When their mother died in 1966, Bill took over the housework, cooking good wholesome English food. Their father died in 1981 and the boys carried on until 1996 when they decided to sell everything. The farm was sold and a bungalow bought in the village. The sale of the animals was booked when Ivan had a fatal heart attack outside the farmhouse. Bill carried on in his own way, had the sale and, with his three collie dogs, moved to the bungalow where he soon settled into village life.

He never learned to drive, going shopping on the bus was new to him. Bill started ringing in 1960 and so enjoyed going with the other ringers to ring in several churches in Devon and Cornwall.

Bill did everything his own way. Offers of help were refused always with the same answer, "I'm alright; don't worry about me I can manage." But health and age caught up with him so he moved into Pinehurst where he enjoyed the food and being looked after in his final months. He loved his ringing and having a drink in The Globe, talking about farming and Ruby Red cattle.

He will be remembered in many ways but most of all for his early morning phone calls. If the phone rang between 7.00 and 7:30, you could be sure it was Bill!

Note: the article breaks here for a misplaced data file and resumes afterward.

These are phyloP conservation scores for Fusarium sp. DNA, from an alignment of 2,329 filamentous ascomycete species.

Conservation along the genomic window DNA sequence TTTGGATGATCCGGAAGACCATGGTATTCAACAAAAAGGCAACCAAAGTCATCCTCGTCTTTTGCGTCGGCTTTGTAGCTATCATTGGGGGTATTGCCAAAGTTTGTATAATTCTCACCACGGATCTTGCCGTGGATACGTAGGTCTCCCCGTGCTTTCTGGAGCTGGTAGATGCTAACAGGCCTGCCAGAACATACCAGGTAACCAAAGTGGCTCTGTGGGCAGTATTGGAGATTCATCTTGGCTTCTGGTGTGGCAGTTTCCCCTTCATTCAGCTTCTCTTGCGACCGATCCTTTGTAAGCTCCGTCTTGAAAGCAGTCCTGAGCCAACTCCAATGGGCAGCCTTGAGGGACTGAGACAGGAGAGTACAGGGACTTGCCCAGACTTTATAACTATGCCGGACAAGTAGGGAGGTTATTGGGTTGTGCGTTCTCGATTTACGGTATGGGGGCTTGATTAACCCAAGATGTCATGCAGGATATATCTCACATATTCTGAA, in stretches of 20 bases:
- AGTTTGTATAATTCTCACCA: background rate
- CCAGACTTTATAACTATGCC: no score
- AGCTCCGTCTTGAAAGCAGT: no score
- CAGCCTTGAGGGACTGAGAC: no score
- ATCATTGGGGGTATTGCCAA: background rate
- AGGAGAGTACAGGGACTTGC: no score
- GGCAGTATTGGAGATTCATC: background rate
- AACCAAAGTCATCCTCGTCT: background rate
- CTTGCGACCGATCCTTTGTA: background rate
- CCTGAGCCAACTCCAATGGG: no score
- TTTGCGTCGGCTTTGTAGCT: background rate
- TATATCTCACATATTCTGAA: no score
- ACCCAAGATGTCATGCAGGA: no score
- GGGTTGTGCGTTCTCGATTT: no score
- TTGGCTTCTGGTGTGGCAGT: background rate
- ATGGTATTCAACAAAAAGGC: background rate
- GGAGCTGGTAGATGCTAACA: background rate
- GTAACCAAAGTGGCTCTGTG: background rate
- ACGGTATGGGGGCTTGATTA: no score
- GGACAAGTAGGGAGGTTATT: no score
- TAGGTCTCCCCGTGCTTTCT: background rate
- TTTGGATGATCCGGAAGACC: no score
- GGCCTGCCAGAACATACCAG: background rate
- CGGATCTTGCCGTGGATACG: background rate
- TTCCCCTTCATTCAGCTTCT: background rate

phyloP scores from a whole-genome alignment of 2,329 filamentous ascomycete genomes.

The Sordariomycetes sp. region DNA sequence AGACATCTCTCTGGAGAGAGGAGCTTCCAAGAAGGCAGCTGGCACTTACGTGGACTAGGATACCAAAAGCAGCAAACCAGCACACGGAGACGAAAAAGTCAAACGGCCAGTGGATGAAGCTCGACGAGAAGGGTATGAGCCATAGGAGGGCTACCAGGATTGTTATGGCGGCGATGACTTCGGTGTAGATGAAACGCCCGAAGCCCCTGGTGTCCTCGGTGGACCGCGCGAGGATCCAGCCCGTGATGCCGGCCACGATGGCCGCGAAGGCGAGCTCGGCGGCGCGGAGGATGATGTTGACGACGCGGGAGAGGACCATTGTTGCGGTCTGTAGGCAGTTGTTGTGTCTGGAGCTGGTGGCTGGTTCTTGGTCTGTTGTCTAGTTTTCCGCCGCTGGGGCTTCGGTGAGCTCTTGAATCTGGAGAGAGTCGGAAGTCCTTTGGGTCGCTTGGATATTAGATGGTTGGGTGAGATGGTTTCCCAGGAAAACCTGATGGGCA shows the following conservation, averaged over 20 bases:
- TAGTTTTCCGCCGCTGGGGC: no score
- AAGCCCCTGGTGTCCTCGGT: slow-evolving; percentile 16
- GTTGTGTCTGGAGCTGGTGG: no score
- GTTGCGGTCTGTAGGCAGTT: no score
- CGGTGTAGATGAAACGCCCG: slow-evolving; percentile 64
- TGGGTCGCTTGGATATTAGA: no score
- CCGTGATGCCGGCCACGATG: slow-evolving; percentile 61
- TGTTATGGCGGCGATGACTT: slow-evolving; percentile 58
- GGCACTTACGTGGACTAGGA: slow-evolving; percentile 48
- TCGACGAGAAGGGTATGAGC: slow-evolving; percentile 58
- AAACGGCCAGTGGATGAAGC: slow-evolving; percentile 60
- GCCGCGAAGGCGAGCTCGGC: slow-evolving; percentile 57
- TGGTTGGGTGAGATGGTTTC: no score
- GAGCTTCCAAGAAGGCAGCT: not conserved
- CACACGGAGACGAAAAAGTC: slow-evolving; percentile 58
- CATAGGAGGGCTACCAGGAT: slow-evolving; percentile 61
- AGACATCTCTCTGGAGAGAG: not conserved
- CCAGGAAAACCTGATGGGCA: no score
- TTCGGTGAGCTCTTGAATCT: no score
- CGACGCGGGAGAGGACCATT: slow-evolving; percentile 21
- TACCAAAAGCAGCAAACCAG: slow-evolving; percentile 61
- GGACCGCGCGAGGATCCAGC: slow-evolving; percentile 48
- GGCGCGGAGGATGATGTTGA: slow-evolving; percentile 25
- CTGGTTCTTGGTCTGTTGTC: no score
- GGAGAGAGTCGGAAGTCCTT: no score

Life is but a stopping place,
A pause in what's to be.
A resting place along the road
To sweet eternity.

We all have different journeys,
Different paths along the way,
But never meant to stay.

Our destination is a place
Far greater than we know.,
For some the journey's quicker
For some the journey's slow.>

And when the journey finally ends
We'll claim a great reward
And find an everlasting peace
Together with the Lord.>



My blog is going to be a bit different this time because I want to tell you about the Mr. You may know him as Nigel Robinson, Pam's husband or Kate and Jess' dad, but to me he is the Mr., my master and my best friend.

He has gone you know; went on holiday and never came back. Apparently, he was snorkelling and had a heart attack. Wish I had been there . . . reckon I might have sniffed it out and told him he might be in trouble. We were best friends you see; understood each other so well. He could be quite stern as you well know, if I was digging a hole or terrorising hedgehogs, but he loved me really.

We moved here cos of the Mr. He wanted to be near Saunton Golf Club. Then when the Mrs. saw the house, and they met Ray in the pub, she was sold on it too. They moved here in July 2019 and have never looked back. We all loved the location immediately. Well, who wouldn't this close to such amazing beaches? But more than that we loved the community; this beautiful village and all the friendly people and of course friendly dogs. [Well, most of you are friendly!]